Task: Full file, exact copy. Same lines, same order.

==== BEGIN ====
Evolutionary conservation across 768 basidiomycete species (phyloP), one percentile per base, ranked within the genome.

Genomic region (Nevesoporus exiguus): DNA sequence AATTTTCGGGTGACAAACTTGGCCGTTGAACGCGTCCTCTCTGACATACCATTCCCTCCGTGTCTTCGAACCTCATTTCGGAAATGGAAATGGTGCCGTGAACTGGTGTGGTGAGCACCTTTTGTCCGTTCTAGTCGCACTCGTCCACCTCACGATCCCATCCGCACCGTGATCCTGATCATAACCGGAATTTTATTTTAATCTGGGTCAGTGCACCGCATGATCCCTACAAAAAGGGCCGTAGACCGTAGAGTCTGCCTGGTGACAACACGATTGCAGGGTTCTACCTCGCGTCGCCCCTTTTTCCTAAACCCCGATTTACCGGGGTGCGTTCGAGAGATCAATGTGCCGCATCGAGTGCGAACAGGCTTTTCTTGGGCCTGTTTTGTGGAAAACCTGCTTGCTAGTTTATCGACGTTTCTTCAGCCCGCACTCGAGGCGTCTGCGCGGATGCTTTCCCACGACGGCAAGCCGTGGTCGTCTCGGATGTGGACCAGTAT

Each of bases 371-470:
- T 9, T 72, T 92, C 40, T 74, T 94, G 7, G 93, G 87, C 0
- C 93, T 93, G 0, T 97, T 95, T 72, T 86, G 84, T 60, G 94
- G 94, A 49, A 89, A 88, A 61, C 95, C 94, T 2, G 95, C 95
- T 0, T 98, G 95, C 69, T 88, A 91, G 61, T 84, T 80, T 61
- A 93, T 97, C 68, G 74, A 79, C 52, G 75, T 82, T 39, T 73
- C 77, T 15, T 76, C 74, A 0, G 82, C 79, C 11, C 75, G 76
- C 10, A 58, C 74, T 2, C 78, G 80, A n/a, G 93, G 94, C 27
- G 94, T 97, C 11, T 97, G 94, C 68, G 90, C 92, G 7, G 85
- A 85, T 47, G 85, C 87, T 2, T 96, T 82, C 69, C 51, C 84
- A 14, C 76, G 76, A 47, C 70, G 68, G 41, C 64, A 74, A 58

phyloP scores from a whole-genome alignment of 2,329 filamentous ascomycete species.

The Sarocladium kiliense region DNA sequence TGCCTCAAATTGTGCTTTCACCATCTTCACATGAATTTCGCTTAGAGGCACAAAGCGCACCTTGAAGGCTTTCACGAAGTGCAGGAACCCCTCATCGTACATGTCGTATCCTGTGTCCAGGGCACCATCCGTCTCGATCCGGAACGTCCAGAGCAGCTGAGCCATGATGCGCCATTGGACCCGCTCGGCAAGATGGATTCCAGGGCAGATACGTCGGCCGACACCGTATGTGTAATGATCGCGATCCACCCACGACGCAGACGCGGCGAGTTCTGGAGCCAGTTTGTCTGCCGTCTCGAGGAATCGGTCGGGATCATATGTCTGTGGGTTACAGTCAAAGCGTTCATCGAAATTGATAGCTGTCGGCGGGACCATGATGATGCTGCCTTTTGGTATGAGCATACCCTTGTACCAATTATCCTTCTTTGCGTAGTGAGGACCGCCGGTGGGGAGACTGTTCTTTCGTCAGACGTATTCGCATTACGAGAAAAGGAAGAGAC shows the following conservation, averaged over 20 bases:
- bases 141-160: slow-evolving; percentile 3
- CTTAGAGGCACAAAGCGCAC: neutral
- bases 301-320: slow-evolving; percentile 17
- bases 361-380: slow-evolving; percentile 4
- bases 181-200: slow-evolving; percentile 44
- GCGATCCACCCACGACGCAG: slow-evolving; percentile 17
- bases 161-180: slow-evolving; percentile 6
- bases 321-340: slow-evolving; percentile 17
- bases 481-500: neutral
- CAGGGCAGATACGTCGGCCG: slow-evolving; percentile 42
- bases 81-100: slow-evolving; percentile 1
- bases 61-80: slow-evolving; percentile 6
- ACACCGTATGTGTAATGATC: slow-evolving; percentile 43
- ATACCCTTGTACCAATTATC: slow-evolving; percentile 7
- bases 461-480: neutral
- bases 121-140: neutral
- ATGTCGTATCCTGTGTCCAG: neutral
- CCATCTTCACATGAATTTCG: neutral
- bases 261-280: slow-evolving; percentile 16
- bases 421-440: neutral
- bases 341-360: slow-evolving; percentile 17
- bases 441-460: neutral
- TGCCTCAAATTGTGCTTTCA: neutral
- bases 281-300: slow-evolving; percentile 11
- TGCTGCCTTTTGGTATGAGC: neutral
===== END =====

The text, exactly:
Evolutionary conservation across 768 basidiomycete species (phyloP), one percentile per base, ranked within the genome.

Genomic region (Nevesoporus exiguus): DNA sequence AATTTTCGGGTGACAAACTTGGCCGTTGAACGCGTCCTCTCTGACATACCATTCCCTCCGTGTCTTCGAACCTCATTTCGGAAATGGAAATGGTGCCGTGAACTGGTGTGGTGAGCACCTTTTGTCCGTTCTAGTCGCACTCGTCCACCTCACGATCCCATCCGCACCGTGATCCTGATCATAACCGGAATTTTATTTTAATCTGGGTCAGTGCACCGCATGATCCCTACAAAAAGGGCCGTAGACCGTAGAGTCTGCCTGGTGACAACACGATTGCAGGGTTCTACCTCGCGTCGCCCCTTTTTCCTAAACCCCGATTTACCGGGGTGCGTTCGAGAGATCAATGTGCCGCATCGAGTGCGAACAGGCTTTTCTTGGGCCTGTTTTGTGGAAAACCTGCTTGCTAGTTTATCGACGTTTCTTCAGCCCGCACTCGAGGCGTCTGCGCGGATGCTTTCCCACGACGGCAAGCCGTGGTCGTCTCGGATGTGGACCAGTAT

Each of bases 371-470:
- T 9, T 72, T 92, C 40, T 74, T 94, G 7, G 93, G 87, C 0
- C 93, T 93, G 0, T 97, T 95, T 72, T 86, G 84, T 60, G 94
- G 94, A 49, A 89, A 88, A 61, C 95, C 94, T 2, G 95, C 95
- T 0, T 98, G 95, C 69, T 88, A 91, G 61, T 84, T 80, T 61
- A 93, T 97, C 68, G 74, A 79, C 52, G 75, T 82, T 39, T 73
- C 77, T 15, T 76, C 74, A 0, G 82, C 79, C 11, C 75, G 76
- C 10, A 58, C 74, T 2, C 78, G 80, A n/a, G 93, G 94, C 27
- G 94, T 97, C 11, T 97, G 94, C 68, G 90, C 92, G 7, G 85
- A 85, T 47, G 85, C 87, T 2, T 96, T 82, C 69, C 51, C 84
- A 14, C 76, G 76, A 47, C 70, G 68, G 41, C 64, A 74, A 58

phyloP scores from a whole-genome alignment of 2,329 filamentous ascomycete species.

The Sarocladium kiliense region DNA sequence TGCCTCAAATTGTGCTTTCACCATCTTCACATGAATTTCGCTTAGAGGCACAAAGCGCACCTTGAAGGCTTTCACGAAGTGCAGGAACCCCTCATCGTACATGTCGTATCCTGTGTCCAGGGCACCATCCGTCTCGATCCGGAACGTCCAGAGCAGCTGAGCCATGATGCGCCATTGGACCCGCTCGGCAAGATGGATTCCAGGGCAGATACGTCGGCCGACACCGTATGTGTAATGATCGCGATCCACCCACGACGCAGACGCGGCGAGTTCTGGAGCCAGTTTGTCTGCCGTCTCGAGGAATCGGTCGGGATCATATGTCTGTGGGTTACAGTCAAAGCGTTCATCGAAATTGATAGCTGTCGGCGGGACCATGATGATGCTGCCTTTTGGTATGAGCATACCCTTGTACCAATTATCCTTCTTTGCGTAGTGAGGACCGCCGGTGGGGAGACTGTTCTTTCGTCAGACGTATTCGCATTACGAGAAAAGGAAGAGAC shows the following conservation, averaged over 20 bases:
- bases 141-160: slow-evolving; percentile 3
- CTTAGAGGCACAAAGCGCAC: neutral
- bases 301-320: slow-evolving; percentile 17
- bases 361-380: slow-evolving; percentile 4
- bases 181-200: slow-evolving; percentile 44
- GCGATCCACCCACGACGCAG: slow-evolving; percentile 17
- bases 161-180: slow-evolving; percentile 6
- bases 321-340: slow-evolving; percentile 17
- bases 481-500: neutral
- CAGGGCAGATACGTCGGCCG: slow-evolving; percentile 42
- bases 81-100: slow-evolving; percentile 1
- bases 61-80: slow-evolving; percentile 6
- ACACCGTATGTGTAATGATC: slow-evolving; percentile 43
- ATACCCTTGTACCAATTATC: slow-evolving; percentile 7
- bases 461-480: neutral
- bases 121-140: neutral
- ATGTCGTATCCTGTGTCCAG: neutral
- CCATCTTCACATGAATTTCG: neutral
- bases 261-280: slow-evolving; percentile 16
- bases 421-440: neutral
- bases 341-360: slow-evolving; percentile 17
- bases 441-460: neutral
- TGCCTCAAATTGTGCTTTCA: neutral
- bases 281-300: slow-evolving; percentile 11
- TGCTGCCTTTTGGTATGAGC: neutral